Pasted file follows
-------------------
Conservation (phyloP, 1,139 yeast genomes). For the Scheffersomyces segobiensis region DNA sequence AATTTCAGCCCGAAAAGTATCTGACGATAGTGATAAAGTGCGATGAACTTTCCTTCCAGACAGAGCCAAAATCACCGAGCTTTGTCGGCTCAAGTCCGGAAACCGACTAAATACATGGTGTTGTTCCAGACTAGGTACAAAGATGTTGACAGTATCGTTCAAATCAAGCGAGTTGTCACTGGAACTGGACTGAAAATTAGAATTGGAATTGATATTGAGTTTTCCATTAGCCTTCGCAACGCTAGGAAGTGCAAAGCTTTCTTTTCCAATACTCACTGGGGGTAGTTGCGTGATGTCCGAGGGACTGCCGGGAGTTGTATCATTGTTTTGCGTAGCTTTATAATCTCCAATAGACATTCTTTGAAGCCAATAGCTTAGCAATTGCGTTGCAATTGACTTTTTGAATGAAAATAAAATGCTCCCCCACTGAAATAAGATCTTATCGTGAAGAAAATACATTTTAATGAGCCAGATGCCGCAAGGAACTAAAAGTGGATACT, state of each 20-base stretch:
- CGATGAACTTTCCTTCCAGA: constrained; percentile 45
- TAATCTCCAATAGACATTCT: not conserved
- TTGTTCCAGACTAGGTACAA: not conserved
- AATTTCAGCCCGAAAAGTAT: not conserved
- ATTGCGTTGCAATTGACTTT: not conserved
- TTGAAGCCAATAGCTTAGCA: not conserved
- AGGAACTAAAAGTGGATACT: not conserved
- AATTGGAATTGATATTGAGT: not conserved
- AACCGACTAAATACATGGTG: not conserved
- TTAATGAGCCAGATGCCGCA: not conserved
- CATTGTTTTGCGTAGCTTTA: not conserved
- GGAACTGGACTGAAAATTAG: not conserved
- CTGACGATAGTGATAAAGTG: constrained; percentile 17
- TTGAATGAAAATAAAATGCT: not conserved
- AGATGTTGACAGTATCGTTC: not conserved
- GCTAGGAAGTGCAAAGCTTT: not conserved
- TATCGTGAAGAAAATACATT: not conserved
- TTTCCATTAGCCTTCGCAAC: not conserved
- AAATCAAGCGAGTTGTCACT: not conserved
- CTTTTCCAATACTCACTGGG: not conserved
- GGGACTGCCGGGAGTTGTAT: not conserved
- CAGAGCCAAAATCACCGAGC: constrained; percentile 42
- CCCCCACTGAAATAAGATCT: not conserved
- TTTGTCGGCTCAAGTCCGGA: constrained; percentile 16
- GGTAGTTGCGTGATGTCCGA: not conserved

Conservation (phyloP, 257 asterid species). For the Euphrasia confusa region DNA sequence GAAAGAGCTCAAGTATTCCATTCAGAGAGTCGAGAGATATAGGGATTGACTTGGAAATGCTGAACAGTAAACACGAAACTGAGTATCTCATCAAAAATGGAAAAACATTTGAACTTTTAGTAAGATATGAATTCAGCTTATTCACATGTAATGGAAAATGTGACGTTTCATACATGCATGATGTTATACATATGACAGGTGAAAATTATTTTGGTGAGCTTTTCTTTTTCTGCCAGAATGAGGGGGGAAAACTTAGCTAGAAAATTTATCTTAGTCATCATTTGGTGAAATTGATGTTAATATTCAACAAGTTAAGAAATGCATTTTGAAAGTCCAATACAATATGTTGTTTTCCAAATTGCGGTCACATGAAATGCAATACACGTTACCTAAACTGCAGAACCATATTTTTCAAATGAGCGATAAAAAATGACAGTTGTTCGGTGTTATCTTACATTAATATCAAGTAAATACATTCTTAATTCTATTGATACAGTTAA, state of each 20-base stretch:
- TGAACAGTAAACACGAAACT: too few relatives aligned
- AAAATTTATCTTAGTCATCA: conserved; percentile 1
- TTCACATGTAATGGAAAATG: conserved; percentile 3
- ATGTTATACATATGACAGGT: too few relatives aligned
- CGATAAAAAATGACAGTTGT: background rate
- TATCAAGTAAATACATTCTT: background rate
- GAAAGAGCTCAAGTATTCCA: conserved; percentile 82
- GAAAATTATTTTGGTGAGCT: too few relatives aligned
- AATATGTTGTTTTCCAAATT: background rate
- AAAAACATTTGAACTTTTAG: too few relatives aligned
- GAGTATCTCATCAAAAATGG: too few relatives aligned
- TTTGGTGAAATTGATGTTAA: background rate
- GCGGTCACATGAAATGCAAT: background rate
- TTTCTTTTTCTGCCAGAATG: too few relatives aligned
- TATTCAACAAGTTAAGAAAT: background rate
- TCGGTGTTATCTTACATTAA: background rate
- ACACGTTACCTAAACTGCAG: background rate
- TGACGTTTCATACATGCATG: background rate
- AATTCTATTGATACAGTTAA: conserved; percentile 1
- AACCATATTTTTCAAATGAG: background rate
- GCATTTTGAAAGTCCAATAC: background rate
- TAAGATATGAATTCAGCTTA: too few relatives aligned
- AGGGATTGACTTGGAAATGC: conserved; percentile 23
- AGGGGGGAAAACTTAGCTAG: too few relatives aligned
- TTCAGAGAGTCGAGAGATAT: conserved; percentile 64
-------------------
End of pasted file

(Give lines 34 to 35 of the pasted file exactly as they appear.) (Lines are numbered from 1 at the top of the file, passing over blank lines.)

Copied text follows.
- GAAAGAGCTCAAGTATTCCA: conserved; percentile 82
- GAAAATTATTTTGGTGAGCT: too few relatives aligned